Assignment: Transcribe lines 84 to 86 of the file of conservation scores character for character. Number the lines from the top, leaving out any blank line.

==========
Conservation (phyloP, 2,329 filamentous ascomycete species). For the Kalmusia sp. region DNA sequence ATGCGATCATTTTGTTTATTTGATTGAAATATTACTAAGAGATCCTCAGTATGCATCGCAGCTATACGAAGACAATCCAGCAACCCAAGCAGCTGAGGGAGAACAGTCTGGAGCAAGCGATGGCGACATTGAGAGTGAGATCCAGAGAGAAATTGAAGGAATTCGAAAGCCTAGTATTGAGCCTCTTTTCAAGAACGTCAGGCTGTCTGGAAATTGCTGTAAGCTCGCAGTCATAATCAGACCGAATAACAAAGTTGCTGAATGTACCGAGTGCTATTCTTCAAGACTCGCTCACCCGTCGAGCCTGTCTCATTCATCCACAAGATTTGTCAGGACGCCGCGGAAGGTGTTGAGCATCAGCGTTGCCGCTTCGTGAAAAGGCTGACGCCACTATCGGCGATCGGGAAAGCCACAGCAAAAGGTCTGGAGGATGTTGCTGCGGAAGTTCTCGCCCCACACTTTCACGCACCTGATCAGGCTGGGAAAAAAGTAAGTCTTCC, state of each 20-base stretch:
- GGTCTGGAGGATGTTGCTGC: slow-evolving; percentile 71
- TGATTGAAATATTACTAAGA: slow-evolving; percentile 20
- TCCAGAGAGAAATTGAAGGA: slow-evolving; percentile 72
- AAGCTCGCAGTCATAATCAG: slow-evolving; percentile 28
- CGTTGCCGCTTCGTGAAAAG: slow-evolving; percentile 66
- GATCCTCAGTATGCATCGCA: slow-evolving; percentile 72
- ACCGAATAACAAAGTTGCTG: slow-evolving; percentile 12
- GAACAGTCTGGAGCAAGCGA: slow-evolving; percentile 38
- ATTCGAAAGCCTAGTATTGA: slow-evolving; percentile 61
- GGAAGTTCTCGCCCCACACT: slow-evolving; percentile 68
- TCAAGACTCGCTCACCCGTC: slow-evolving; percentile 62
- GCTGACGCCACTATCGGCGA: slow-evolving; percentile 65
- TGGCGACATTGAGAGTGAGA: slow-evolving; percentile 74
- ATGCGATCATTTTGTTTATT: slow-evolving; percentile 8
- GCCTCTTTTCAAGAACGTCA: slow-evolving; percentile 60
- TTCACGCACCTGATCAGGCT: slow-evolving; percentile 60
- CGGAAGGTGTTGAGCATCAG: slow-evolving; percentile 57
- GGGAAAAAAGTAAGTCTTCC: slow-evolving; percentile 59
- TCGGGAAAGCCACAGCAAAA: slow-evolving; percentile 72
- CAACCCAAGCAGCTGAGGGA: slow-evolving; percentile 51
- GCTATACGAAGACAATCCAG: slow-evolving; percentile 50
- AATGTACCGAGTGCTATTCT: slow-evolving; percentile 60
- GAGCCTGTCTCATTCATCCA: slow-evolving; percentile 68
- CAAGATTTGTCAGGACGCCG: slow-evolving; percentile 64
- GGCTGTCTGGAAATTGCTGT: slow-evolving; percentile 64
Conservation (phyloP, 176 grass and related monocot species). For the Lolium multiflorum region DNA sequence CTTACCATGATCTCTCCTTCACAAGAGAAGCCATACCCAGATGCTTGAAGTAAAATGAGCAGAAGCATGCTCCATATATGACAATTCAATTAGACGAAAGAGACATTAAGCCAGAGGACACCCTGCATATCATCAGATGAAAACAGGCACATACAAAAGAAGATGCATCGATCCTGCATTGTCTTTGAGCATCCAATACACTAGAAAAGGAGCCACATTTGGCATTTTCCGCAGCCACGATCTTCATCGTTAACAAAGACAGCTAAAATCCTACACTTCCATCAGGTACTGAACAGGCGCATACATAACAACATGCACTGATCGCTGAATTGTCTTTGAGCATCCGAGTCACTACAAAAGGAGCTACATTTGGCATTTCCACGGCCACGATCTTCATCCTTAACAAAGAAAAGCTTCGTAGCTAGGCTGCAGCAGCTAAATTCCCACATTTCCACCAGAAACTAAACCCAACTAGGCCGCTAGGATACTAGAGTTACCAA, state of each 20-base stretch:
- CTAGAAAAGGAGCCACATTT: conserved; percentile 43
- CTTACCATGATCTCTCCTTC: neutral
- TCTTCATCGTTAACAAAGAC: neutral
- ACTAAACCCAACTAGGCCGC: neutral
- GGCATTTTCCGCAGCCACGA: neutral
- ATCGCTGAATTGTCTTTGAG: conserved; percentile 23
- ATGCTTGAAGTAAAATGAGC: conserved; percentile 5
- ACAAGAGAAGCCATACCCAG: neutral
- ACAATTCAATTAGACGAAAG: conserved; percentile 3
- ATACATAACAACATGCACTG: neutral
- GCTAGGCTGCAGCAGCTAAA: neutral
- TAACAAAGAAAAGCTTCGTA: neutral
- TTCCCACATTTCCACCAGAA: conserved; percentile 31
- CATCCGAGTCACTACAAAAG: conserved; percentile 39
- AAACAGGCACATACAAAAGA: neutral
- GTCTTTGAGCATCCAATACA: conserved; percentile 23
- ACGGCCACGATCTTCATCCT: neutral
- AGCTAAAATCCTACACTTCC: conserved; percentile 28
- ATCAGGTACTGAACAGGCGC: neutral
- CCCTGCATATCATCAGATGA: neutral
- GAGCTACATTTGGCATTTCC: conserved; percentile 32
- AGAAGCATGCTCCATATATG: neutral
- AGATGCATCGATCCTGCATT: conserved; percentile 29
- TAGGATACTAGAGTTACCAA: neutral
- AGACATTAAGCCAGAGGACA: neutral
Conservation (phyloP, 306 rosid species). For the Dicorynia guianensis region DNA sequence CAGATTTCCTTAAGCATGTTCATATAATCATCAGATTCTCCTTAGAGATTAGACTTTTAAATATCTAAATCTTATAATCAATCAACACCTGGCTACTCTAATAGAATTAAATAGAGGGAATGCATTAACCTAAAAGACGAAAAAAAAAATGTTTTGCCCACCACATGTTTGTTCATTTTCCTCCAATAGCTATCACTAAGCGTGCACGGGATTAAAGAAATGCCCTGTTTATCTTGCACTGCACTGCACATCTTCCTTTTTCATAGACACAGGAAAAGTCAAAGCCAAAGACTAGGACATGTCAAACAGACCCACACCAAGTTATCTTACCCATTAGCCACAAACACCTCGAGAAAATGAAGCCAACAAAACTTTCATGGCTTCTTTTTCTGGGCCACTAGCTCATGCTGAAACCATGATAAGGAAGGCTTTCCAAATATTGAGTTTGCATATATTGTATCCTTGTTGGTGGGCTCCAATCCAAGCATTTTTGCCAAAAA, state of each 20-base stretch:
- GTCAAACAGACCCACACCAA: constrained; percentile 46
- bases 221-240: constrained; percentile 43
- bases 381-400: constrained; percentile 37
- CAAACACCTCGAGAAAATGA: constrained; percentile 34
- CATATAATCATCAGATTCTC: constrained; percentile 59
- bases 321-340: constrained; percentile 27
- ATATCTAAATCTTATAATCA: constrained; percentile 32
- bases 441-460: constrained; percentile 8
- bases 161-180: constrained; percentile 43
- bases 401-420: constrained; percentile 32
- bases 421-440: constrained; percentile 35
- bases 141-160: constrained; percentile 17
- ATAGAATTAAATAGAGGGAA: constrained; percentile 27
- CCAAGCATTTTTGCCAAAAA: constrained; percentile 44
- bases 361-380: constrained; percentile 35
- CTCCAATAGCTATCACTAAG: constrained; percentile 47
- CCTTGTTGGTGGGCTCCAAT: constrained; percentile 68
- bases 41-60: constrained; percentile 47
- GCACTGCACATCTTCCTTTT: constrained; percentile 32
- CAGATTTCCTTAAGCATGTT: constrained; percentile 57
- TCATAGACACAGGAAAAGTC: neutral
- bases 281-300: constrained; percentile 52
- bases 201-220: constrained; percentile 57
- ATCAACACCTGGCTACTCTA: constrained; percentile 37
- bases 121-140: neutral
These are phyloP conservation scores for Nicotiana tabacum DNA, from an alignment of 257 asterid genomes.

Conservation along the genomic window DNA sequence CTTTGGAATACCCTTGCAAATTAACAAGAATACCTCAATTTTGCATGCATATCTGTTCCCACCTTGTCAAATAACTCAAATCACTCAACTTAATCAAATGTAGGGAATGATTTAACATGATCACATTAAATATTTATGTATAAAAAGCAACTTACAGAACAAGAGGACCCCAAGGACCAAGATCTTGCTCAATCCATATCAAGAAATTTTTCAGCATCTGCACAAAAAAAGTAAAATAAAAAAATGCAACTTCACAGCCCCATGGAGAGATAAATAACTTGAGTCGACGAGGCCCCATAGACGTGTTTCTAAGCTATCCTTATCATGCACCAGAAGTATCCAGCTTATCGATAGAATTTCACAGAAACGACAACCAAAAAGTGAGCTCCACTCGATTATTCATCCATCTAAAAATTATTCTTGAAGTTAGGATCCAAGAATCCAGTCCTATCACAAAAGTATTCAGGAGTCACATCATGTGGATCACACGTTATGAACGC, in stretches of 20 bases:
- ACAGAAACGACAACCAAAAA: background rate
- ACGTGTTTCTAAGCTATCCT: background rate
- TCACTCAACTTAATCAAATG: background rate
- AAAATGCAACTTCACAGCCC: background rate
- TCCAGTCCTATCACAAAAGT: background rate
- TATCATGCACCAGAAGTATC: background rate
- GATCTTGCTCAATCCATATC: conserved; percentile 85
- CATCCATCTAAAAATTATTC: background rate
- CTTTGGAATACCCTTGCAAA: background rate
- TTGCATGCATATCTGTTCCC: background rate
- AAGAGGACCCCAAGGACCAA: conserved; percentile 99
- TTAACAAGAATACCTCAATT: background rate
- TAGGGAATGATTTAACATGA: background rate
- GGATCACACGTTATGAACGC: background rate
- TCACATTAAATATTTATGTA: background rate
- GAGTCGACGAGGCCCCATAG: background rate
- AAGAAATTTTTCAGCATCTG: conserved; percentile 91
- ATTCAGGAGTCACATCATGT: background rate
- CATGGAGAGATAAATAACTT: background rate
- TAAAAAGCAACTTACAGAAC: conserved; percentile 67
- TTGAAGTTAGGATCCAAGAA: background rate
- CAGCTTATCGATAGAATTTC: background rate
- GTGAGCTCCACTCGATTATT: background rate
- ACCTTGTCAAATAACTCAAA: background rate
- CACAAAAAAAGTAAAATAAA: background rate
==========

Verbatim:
- AAAATGCAACTTCACAGCCC: background rate
- TCCAGTCCTATCACAAAAGT: background rate
- TATCATGCACCAGAAGTATC: background rate